• toxophily •
Part of Speech: Noun, mass (no plural)
Meaning: The study or love of archery.
Notes: Today's word has an unusual personal noun offspring: toxophilite. It is unusual because all other "phile" nouns end just there, with phile: anglophile, ailurophile, bibliophile, for example. Toxophilites distinguish themselves from all other lovers by tacking on a personal noun suffix, -ite, as in socialite. Why? Check out the Word History.
In Play: Toxophilites, I gather from today's contributor, are a tightly knit group: "Archer Bowman met his wife at a meeting of the Toxophily Association, where he discovered that they owned exactly the same type of bow!" Quivering with delight, he came straight to the point at the end of their first session together on the archery field, and blurted out a marriage proposal. The critical thing to remember is that toxophilites are not simply archers, they are devotees of the sport: "I've met plenty of archers, but few toxophilites."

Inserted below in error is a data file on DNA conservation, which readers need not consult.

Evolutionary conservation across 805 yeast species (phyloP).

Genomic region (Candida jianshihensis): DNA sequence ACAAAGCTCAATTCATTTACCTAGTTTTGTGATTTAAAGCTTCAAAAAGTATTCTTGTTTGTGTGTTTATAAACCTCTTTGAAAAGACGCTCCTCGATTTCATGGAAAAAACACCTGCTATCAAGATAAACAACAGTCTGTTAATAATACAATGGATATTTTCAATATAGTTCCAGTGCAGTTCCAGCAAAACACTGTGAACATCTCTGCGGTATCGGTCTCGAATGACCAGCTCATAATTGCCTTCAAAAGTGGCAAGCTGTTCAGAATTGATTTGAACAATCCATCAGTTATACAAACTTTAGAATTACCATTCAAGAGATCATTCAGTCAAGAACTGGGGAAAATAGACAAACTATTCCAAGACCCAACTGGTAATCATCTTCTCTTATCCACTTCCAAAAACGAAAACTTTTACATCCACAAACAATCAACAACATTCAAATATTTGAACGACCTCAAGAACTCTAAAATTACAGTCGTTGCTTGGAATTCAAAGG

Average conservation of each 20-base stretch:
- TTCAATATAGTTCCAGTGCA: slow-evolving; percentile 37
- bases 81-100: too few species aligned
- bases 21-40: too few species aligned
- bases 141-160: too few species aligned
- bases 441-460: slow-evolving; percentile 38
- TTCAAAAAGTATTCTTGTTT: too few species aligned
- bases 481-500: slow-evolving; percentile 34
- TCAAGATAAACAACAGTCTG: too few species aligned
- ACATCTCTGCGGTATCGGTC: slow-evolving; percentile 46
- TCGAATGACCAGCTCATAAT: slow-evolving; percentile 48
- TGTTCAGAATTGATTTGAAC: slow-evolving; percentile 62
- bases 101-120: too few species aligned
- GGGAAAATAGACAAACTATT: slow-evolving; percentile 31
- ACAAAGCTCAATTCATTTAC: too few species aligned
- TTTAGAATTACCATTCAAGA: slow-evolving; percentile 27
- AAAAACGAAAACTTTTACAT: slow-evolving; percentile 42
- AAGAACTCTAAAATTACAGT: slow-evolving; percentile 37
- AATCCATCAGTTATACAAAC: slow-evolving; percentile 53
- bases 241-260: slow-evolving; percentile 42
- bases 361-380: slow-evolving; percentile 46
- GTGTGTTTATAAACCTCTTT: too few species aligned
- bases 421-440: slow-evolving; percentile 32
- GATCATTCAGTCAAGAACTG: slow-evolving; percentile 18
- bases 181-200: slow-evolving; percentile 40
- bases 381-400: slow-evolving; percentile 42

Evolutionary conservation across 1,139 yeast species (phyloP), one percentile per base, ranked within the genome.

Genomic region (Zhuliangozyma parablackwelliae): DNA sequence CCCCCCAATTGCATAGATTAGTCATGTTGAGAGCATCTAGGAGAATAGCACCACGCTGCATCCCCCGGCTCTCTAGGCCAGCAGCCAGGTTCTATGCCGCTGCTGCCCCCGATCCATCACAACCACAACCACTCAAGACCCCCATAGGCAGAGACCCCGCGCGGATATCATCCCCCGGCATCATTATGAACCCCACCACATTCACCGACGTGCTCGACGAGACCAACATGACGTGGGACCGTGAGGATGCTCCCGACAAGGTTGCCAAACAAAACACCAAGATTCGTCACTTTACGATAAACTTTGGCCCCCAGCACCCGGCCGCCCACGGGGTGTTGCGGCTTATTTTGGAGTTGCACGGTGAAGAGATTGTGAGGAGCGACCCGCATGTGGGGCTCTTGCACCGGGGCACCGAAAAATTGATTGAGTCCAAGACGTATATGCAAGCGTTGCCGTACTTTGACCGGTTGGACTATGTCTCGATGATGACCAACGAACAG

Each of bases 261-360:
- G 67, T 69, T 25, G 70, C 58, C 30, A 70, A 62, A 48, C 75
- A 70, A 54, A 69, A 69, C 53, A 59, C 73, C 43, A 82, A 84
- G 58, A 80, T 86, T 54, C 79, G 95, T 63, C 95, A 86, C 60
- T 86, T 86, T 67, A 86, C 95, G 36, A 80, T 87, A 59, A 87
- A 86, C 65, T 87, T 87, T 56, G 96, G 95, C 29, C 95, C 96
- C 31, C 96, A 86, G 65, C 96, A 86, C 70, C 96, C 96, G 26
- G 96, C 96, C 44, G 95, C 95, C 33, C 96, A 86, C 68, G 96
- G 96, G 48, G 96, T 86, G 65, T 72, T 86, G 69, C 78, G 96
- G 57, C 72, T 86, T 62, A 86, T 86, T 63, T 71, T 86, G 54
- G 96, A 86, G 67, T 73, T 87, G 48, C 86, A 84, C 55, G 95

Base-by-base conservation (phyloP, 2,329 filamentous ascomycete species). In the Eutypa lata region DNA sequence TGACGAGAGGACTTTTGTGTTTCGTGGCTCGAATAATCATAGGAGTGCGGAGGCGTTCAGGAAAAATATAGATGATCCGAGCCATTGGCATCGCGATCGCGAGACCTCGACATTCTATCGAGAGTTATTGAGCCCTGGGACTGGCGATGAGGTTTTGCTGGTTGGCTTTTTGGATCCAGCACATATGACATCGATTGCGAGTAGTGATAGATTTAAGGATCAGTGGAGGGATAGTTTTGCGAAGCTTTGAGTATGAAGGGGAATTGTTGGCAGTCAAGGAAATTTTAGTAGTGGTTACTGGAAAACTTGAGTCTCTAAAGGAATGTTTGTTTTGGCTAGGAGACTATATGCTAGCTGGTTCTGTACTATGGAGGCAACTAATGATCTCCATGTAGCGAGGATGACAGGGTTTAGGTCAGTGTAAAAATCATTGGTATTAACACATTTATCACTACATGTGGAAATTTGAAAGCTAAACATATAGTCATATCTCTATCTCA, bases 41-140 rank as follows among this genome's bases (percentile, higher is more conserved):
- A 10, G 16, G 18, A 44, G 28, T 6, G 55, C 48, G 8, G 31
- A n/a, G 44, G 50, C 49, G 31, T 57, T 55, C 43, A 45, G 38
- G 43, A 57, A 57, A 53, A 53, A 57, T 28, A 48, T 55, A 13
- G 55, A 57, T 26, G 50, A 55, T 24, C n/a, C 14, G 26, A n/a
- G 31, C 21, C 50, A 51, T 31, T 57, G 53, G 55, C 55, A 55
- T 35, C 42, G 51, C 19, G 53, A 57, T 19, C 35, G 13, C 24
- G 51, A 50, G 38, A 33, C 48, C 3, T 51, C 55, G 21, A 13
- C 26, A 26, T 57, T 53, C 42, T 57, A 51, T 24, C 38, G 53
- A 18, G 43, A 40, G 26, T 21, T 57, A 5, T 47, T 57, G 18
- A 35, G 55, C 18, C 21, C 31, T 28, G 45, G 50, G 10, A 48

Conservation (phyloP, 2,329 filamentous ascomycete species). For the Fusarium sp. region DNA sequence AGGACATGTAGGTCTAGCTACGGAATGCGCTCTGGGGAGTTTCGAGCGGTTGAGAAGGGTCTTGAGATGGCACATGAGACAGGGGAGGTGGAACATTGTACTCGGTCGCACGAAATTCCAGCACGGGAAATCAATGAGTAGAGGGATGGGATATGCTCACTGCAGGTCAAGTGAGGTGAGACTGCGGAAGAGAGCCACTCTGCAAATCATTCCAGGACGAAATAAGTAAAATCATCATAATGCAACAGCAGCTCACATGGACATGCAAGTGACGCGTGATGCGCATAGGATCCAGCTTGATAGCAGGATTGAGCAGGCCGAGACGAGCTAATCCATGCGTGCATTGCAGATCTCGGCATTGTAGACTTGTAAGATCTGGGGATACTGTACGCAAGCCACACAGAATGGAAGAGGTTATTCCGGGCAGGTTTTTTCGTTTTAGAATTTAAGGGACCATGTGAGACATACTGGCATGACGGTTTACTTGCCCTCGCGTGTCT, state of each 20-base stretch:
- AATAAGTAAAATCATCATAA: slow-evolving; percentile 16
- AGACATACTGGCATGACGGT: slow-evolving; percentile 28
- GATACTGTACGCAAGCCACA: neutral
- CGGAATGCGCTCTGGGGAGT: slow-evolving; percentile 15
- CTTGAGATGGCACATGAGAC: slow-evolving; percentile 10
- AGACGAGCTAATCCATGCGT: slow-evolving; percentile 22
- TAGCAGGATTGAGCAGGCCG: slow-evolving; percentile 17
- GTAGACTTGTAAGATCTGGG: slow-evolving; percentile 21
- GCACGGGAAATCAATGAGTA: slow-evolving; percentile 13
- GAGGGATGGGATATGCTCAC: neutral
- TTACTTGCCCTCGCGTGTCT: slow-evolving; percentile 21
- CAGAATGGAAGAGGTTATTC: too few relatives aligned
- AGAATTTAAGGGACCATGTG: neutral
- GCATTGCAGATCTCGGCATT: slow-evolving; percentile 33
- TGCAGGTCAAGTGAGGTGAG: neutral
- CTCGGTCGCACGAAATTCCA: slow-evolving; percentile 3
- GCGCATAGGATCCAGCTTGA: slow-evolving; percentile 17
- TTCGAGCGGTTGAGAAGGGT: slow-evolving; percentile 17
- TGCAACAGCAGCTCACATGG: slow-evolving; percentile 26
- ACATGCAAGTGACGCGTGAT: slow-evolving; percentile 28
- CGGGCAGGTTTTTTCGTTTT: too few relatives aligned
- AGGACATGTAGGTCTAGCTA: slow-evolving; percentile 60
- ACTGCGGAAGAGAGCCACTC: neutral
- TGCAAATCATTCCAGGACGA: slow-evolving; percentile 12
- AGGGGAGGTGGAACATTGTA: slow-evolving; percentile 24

Word History: Today's Good Word came from a book title, Toxophilus, the first book on archery in English. Written by Roger Ascham and published in London in 1545, it immediately had hundreds if not thousands of readers, who called themselves toxophilites "followers of Toxophilus". This is how the superfluous suffix came about. Toxophilus was the name of the main character, meaning "lover of the bow", based on Greek: toxon "bow" + philos "lover". Toxon comes from a Proto-Indo-European word meaning "flow, fly", judging by what it came to be in later generations of languages: Russian potok "stream" and Lithuanian teketi "flow", for example. We know very little about philos. It may have developed from the same word that became German Bild "picture". We do see evidence of its use in many non-Greek words, like Philadelphia "The City of Brotherly Love", from philos "love" + adelpheos "brother". We have a major collection of them in our Corrected List of Philias. (Today's Good Word came from a suggestion of Conita Benson, a true toxophilite.)
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